The biggest thing to remember regardless of company size is that you can’t just add technology to the same old process. Processes need to evolve with technology to ensure that you leverage the most in cost savings and don’t need to hire more staff when undergoing a technology change.
Q: Insurers often believe they must pick between cost savings or growth. What’s your opinion?
For many companies, operational efficiency and growth are not mutually exclusive. If you’re not growing, you become stagnant and lose efficiency; it’s easy to lose motivation and excitement. It’s important to focus on both. By improving efficiency, you create time and capacity for taking advantage of new growth opportunities.
Q: What can be done to make sure timelines and costs don’t get out of control during a transformation project?
The most important thing to keep your technology projects on track is making sure the objectives are clear to your team, your vendor, and your stakeholders. There need to be clear, realistic goals and accountable team members who clearly know what their roles are.
Another element that can help is leaving behind waterfall processes. Rather, focus on an MVP and iterative approach to ensure you get the fastest speed to value with continuous feedback to ensure the final product makes a difference in your organization.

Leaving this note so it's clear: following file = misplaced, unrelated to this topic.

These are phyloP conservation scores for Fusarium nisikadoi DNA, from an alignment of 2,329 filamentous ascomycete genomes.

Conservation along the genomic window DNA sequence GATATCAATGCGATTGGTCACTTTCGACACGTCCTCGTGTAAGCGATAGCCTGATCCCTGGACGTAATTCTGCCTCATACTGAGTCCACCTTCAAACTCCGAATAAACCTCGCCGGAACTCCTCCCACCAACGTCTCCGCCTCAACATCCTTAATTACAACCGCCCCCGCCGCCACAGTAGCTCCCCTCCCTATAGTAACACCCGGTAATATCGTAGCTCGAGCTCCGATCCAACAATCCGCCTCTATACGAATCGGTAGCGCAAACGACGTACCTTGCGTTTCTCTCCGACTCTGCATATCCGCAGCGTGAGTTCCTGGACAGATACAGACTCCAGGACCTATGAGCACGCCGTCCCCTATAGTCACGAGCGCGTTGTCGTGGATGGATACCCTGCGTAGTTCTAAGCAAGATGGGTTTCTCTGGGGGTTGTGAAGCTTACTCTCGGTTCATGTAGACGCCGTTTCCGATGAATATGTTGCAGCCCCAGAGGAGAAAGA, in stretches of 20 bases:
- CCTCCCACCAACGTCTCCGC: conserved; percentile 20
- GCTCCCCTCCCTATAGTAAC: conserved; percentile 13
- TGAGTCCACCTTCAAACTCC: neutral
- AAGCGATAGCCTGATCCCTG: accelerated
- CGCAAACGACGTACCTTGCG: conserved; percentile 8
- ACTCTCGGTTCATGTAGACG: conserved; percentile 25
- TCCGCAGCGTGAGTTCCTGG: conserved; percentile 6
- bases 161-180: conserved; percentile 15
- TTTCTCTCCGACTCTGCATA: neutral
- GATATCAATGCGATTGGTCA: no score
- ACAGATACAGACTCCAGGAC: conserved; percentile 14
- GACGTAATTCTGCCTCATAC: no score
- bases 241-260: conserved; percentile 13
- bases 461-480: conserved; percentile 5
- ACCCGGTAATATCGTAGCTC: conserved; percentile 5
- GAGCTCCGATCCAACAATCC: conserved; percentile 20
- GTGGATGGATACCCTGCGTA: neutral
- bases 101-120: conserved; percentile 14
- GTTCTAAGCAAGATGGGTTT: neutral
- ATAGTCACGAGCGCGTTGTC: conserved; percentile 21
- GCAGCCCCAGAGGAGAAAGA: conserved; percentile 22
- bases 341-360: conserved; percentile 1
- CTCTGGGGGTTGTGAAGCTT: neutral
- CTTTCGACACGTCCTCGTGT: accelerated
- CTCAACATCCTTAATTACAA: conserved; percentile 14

Q: How does investing in customer experience create cost savings?
Ultimately, if you’re focusing on the customer experience, you will inevitably see cost savings because you’re making the process easier, faster, and often more oriented towards self-service. Claims is one of the most important areas to focus on customer experience as the claims experience is what insurers sell at the end of the day. It’s important to look at the process from the perspective of your policyholder. If you have the same process for closing a $500 glass claim that you do for a $200,000 property claim, there are probably opportunities to triage and make the smaller claim process more seamless. This will encourage both your policyholders and staff as turnaround times get faster and less time is spent stuck in the back-and-forth of the claim.
Q: With so many emerging technologies, how should insurers research which technologies lead to lasting efficiencies, and which are just a resource vacuum?
Picking the right emerging technologies is not an easy task. There’s a technology soup of solutions and vendors, many of which can seem similar to one another. The most important things to remember are the following:
Q: Are there any emerging technologies all insurers should be paying attention to right now?
Any technology that increases the bandwidth and capabilities of underwriters and claims adjusters are worthwhile, especially those involving AI. Putting more information at their fingertips to help them make better decisions can only help enhance customer service and profitability. Another field to keep an eye on is payment technology expediating claims payments. Many insurers still cut checks and have long claims payment cycles. Bringing these processes to the 21st century will go a long way towards customer retention and experience.